Serial Experiments Lain DVD/Blu-ray Limited Edition Review

Telling an ambitious story with philosophical notions that demand the viewers’ full attention is hard. Going against the stream and redefining a genre is even harder. Serial Experiments Lain did both of these things in the year 2000 and became an inspiration to some notable movies and series (The Matrix arguably being the most prominent of the bunch). Now Funimation Entertainment is waking the series from its long-lasting slumber and putting out a limited edition of Serial Experiments Lain on Blu-ray. Have the years been good to this science fiction anime or has the futuristic internet society it portrayed long since vanished into the ether?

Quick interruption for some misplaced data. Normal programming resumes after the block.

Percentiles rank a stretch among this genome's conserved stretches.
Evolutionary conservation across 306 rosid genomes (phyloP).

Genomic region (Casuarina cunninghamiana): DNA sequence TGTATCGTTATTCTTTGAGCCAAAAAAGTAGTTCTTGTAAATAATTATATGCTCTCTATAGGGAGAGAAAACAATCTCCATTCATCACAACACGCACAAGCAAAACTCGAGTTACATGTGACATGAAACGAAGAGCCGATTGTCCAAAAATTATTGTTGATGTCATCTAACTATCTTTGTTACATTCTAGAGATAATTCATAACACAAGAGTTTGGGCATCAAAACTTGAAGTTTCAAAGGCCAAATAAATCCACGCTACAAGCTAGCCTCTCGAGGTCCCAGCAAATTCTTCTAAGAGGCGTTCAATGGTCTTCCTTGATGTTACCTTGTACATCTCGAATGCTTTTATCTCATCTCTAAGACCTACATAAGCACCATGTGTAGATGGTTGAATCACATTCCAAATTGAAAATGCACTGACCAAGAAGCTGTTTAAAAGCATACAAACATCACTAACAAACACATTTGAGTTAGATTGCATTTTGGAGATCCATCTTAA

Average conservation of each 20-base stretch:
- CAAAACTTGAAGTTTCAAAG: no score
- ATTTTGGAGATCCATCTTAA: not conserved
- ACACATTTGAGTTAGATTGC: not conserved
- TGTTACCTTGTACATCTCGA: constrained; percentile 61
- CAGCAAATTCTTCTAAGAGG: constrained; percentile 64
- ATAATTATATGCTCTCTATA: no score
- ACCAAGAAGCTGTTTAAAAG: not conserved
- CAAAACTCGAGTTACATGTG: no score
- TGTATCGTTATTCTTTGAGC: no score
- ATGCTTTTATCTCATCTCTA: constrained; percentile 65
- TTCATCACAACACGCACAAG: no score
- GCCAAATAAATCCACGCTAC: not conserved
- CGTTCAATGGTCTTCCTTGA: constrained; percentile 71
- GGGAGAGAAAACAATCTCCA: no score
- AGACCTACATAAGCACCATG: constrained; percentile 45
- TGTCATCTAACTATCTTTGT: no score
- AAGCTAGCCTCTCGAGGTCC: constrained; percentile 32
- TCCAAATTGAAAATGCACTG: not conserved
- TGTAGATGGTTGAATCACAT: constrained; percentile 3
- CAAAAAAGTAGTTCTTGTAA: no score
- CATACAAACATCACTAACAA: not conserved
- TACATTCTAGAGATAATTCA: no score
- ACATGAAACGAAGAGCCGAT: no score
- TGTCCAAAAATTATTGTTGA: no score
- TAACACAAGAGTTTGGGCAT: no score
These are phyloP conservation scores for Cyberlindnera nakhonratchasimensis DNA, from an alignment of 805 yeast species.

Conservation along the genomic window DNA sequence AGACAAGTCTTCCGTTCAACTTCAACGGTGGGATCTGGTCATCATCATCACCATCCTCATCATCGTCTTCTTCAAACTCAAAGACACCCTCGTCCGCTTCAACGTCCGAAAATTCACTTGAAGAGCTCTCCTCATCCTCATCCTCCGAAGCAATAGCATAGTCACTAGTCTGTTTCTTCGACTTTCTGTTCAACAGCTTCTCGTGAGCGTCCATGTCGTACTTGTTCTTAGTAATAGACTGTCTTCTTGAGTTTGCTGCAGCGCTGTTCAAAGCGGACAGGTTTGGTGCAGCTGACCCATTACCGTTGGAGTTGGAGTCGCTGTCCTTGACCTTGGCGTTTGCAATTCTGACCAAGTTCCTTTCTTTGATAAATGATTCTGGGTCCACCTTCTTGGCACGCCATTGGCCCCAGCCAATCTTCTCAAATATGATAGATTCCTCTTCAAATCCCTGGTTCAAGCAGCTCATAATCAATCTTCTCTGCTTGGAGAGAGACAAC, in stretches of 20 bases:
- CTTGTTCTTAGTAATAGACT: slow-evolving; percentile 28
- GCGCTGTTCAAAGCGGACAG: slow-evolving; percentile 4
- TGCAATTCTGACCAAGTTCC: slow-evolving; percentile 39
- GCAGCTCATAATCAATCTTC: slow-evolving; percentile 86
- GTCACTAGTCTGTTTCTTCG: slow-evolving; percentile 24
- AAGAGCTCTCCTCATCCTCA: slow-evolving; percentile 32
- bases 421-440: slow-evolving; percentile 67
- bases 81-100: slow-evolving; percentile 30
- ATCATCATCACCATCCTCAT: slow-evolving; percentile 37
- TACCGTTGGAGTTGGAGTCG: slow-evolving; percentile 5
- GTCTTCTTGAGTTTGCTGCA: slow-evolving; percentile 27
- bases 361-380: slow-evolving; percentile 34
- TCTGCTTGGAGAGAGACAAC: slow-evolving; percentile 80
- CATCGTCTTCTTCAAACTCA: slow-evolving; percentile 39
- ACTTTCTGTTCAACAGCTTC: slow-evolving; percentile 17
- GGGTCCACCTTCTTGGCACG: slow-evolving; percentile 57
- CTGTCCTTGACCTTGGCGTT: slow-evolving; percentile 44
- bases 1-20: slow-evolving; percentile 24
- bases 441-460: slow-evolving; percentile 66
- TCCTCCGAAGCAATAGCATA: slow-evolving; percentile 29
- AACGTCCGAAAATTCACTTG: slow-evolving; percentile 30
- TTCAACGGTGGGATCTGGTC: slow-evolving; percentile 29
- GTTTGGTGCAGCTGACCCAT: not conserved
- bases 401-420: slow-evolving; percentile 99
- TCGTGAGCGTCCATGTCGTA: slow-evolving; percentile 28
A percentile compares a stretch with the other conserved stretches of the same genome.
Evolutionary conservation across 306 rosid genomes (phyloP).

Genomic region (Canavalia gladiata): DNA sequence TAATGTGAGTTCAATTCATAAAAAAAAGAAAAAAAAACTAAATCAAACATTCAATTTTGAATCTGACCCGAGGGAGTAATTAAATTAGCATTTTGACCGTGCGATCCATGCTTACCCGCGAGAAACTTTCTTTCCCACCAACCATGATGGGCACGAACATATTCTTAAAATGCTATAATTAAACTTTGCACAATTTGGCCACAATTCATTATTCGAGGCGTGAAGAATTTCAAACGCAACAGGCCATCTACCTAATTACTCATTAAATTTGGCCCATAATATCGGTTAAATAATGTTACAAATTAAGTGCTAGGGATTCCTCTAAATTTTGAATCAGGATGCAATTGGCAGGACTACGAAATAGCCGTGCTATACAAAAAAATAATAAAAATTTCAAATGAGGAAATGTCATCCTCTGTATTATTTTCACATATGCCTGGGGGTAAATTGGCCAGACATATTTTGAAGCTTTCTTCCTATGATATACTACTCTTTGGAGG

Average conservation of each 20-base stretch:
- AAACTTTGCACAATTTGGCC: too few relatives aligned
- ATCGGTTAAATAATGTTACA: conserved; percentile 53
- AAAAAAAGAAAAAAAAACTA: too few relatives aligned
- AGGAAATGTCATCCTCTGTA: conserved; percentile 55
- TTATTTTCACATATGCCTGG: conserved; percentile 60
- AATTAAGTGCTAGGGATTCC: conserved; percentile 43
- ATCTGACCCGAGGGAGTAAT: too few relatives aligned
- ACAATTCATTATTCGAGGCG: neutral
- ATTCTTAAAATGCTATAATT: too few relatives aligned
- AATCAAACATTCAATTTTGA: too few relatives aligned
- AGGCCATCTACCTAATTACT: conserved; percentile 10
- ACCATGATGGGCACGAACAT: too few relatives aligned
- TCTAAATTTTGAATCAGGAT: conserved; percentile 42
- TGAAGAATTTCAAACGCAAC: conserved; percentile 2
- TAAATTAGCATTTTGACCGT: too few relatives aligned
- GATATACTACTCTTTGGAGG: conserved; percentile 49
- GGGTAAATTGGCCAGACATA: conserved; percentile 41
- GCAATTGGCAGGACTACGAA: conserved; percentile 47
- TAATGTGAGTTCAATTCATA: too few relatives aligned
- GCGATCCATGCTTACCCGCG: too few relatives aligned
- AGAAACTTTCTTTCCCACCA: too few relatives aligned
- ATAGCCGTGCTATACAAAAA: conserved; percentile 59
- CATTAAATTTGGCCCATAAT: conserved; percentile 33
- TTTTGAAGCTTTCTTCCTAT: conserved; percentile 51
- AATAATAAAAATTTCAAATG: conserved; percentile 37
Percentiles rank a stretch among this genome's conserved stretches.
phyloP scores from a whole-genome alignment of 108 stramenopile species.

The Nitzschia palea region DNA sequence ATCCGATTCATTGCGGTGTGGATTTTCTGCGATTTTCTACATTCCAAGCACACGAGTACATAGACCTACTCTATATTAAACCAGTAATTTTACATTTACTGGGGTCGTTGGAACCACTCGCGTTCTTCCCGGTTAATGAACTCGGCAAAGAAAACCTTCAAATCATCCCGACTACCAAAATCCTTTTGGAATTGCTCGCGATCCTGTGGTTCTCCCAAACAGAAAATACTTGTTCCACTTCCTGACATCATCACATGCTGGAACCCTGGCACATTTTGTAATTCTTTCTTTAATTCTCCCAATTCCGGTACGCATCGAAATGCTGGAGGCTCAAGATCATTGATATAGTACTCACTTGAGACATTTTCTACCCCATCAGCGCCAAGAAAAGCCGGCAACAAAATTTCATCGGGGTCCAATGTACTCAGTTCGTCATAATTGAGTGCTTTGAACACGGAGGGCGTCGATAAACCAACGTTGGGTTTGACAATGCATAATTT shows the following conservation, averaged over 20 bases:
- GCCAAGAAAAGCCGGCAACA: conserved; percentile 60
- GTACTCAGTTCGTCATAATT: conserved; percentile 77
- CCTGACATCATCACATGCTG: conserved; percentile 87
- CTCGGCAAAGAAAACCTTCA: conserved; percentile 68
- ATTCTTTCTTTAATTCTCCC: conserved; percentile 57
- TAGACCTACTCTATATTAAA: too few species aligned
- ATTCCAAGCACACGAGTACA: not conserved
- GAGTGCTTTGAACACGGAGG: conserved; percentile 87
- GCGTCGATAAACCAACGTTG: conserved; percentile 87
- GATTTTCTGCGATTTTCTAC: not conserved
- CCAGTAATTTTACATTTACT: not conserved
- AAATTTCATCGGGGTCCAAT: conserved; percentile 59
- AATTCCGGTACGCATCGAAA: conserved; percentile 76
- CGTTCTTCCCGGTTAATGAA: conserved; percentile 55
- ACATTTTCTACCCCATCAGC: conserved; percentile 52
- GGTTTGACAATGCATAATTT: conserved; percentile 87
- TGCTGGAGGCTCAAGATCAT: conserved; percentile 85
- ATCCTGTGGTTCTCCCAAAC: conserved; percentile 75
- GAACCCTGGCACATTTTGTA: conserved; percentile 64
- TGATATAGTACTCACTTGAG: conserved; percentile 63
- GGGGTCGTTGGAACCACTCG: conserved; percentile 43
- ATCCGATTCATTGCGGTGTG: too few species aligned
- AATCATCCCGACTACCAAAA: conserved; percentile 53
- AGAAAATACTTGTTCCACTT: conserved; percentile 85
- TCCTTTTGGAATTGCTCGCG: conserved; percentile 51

serial_experiments_lain_boxartSerial Experiments Lain tells the story of Iwakura Lain – a shy middle school girl with little interest in technology. One day Lain receives an email from her fellow classmate Chisa. The problem? Chisa has committed suicide a week earlier and claims to be contacting Lain from the other side. While Lain’s friends perceive this email as little more than a disturbing prank she is intrigued enough to check thing further. In her email Chisa invited Lain to be more active in The Wired (the internet). Soon it becomes apparent that Lain has a knack for computers and technology. She quickly becomes a prominent and powerful user inside The Wired, making a name for herself and attracting both followers and bashers. As her appetite for computers and networks continues to grow she encounters the various phenomenon currently considered hot on the net: drug dealers, a group of hackers called The Knights, a virtual online game that seems to be killing real people, a revolutionary computer chip that supposedly enables you to connect to the net on a whole new level and more. But the deeper Lain goes down the rabbit hole the imminent the dangers of The Wired become. The knights soon start to toy with Lain, she is being stalked by two strange men and another person on The Wired is pretending to be her and tainting her good name.